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Numbers, Roots, Cube Roots

Prove that (i) 5 < \(5^{1/2}+5^{1/3}+5^{1/4}\)

(ii)11 > \(11^{1/2}+11^{1/3}+11^{1/4}\)

Note by Ayush Choubey
2 years, 10 months ago

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(i)

Proof by Contradiction

Consider

\[ \begin{eqnarray} 5 & \geq & 5^{1/2} + 5^{1/3} + 5^{1/4}, \text{with } \text{lcm}(2,3,4) = 12 , \text{ let } z = 5^{1/12} \\ z^{12} & \geq & z^6 + z^4 + z^3 \\ z^9 & \geq & z^3 + z + 1 \\ z^9 - z^3 & \geq & z + 1 \\ 5^{9/12} - 5^{3/12} & \geq & 5^{1/12} + 1 \\ 5^{3/4} - 5^{1/4} & \geq & 5^{1/12} + 1 \\ 5^{1/4} (\sqrt{5} - 1) & \geq & 5^{1/12} + 1, \text{square both sides} \\ \sqrt{5} (6 - 2\sqrt{5}) & \geq & 5^{1/6} + 2 \cdot 5^{1/12} + 1 \\ 6 \sqrt{5} - 10 & \geq & 5^{1/6} + 2 \cdot 5^{1/12} + 1 \\ 6 \sqrt{5} & \geq & 5^{1/6} + 2 \cdot 5^{1/12} + 11 > 1 + 2 \cdot 1 + 11 = 14, \text{square both sides again}\\ 180 & > & 14^2, \text{which is absurd} \\ \end{eqnarray} \]

Hence, \( 5 < 5^{1/2} + 5^{1/3} + 5^{1/4} \)

Another method is to consider the AM-GM inequality. Suppose \( 5 \geq 5^{1/2} + 5^{1/3} + 5^{1/4} \)

\( \LARGE \Rightarrow \frac {5}{3} \geq \frac {5^{1/2} + 5^{1/3} + 5^{1/4} }{3} > \sqrt[3]{ 5^{1/2 + 1/3+1/4} } = 5^{13/36} \)

\( \large \Rightarrow \left ( \frac {5}{3} \right )^{36} > 5^{13} \)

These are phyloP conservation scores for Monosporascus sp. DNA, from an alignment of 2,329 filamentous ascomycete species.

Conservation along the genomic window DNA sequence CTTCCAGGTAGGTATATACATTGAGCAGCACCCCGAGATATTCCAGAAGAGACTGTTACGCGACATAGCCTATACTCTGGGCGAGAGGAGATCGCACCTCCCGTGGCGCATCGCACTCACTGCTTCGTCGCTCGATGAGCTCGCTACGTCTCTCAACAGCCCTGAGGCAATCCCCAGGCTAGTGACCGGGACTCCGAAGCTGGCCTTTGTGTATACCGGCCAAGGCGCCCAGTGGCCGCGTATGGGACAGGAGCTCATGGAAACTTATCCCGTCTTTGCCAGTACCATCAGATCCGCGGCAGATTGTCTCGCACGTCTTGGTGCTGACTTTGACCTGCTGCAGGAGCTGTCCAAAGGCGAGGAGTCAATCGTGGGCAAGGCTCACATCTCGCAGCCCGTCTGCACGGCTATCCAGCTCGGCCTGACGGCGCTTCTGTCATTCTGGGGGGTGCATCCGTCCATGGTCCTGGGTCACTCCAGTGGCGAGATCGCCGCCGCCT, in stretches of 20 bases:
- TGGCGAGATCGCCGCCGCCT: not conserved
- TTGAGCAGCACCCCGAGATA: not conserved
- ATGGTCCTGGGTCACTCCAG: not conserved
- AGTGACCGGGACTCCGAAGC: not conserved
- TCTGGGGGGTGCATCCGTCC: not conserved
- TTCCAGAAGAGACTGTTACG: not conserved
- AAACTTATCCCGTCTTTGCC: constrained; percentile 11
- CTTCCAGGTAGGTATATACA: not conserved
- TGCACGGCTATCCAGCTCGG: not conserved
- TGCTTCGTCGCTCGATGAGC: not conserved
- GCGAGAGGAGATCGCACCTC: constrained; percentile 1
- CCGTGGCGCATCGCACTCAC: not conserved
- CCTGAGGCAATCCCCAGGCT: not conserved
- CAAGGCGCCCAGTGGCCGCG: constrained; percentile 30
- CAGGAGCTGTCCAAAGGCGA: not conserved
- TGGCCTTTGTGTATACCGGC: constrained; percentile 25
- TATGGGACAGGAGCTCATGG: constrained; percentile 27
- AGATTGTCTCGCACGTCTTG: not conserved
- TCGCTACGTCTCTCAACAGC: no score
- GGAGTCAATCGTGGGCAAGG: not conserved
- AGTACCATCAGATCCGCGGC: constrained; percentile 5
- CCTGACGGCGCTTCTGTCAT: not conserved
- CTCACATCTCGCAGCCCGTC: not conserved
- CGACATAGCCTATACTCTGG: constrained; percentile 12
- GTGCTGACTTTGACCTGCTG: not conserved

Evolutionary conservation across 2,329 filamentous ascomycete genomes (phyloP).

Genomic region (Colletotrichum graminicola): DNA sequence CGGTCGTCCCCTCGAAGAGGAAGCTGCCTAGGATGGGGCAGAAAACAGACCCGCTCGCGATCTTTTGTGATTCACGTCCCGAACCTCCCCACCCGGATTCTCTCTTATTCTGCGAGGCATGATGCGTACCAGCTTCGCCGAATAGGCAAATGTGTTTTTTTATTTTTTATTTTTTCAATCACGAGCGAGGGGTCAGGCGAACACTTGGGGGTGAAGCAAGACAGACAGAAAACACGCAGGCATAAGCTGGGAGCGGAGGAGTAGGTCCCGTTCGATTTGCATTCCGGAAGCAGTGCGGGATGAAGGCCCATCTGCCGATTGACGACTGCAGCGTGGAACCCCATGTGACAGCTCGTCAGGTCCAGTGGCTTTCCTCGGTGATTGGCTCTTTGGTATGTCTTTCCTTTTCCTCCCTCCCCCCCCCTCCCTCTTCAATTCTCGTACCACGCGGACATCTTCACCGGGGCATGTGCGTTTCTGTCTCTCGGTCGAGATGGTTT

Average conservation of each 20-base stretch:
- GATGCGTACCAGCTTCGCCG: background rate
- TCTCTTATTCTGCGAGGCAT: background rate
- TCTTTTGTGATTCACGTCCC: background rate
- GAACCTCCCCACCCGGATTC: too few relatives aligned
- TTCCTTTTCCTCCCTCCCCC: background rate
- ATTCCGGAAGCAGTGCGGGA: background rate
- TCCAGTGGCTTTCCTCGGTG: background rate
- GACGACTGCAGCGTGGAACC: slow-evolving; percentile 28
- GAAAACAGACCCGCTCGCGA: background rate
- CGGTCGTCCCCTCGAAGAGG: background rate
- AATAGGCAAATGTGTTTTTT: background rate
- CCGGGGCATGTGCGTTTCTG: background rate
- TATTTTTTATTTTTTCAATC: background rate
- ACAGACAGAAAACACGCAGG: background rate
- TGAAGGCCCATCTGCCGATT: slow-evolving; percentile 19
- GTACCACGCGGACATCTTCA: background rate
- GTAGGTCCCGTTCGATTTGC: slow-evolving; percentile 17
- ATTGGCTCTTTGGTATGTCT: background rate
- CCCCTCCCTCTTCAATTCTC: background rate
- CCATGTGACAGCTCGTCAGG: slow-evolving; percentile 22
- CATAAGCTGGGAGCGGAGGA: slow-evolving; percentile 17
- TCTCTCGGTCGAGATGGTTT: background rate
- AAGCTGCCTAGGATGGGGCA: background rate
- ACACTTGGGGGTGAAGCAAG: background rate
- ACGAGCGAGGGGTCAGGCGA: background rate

\( \large \Rightarrow 5^{23} > 3^{36} \)

\( \large \Rightarrow 5^{24} > 5^{23} > 3^{36} \)

\( \large \Rightarrow 5^2 > 3^3 \)

Which is absurd


(ii)

Likewise, using the same method above (first), we have

\[ \begin{eqnarray} z^9 - z^3 & \leq & z + 1 \\ 11^{3/4} - 11^{1/4} & \leq & 11^{1/12} + 1 \\ 11^{1/4} ( \sqrt{11} - 1) & \leq & 11^{1/12} + 1, \text{square both sides} \\ \sqrt{11} (12 - 2\sqrt{11}) & \leq & 11^{1/6} + 2 \cdot 11^{1/12} + 1 < 2 + 2 \cdot 2 + 1 = 7 \\ 12 \sqrt{11} - 22 < 7 \\ 12\sqrt{11} < 29 \\ \end{eqnarray} \]

Square both sides yields a contradiction, thus \( 11 < 11^{1/2} + 11^{1/3} + 11^{1/4} \)

Alternatively, it's trivial to show that \(11^{1/2} < 4, 11^{1/3} < 3, 11^{1/4} < 2 \)

Add them up gives \(11^{1/2} + 11^{1/3} + 11^{1/4} < 9 \)

Now consider the negation for the given inequality, that is \(11 \leq 11^{1/2} + 11^{1/3} + 11^{1/4} < 9 \) which is absurd.

Another method is to apply the Power Mean Inequality.

Suppose that \( 11 \leq 11^{1/2} + 11^{1/3} + 11^{1/4} \), then

\( \LARGE \Rightarrow \frac {11}{3} \leq \frac {11^{1/2} + 11^{1/3} + 11^{1/4}}{3} < \sqrt[12] { \frac { 11^6 + 11^4 + 11^3}{3} } < \sqrt[12] { \frac {2 \cdot 11^6}{3} } \)

\( \large \Rightarrow \left (\frac {11}{3} \right )^{12} < \frac {2 \cdot 11^6}{3} \)

\( \large \Rightarrow \left (\frac {11}{3} \right )^{12} < \frac {2 \cdot 11^6}{3} < \frac {3 \cdot 11^6}{3} = 11^6 \)

\( \large \Rightarrow 11^6 < 3^{12} \Rightarrow 11 < 3^2 \) which is invalid.

Pi Han Goh - 2 years, 10 months ago

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NICE SOL. ....

Ayush Choubey - 2 years, 10 months ago

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\((2.2)^{2}=4.84<5\) or\(\sqrt{5}>2.2\). \(5^{1/4}>\sqrt{2.2}>1.4\) since \((1.4)^2=1.96<2.2\)

Hence,\(5^{1/3}>5^{1/4}>1.4\). So,\(5^{1/2}+5^{1/3}+5^{1/4}>2.2+1.4+1.4=5\).

I will prove that for any \(n≥9\), \(n^{1/2}+n^{1/3}+n^{1/4}<n\).

Since,\(n≥9\),\(n^{2}≥9n\) or \(n≥3\sqrt{n}\).So,\(n^{1/2}+n^{1/3}+n^{1/4}<3n^{1/2}≤n\)

Souryajit Roy - 2 years, 10 months ago

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This is the perfect solution. This was asked in INMO, as far as I remember.

Mehul Arora - 1 year, 4 months ago

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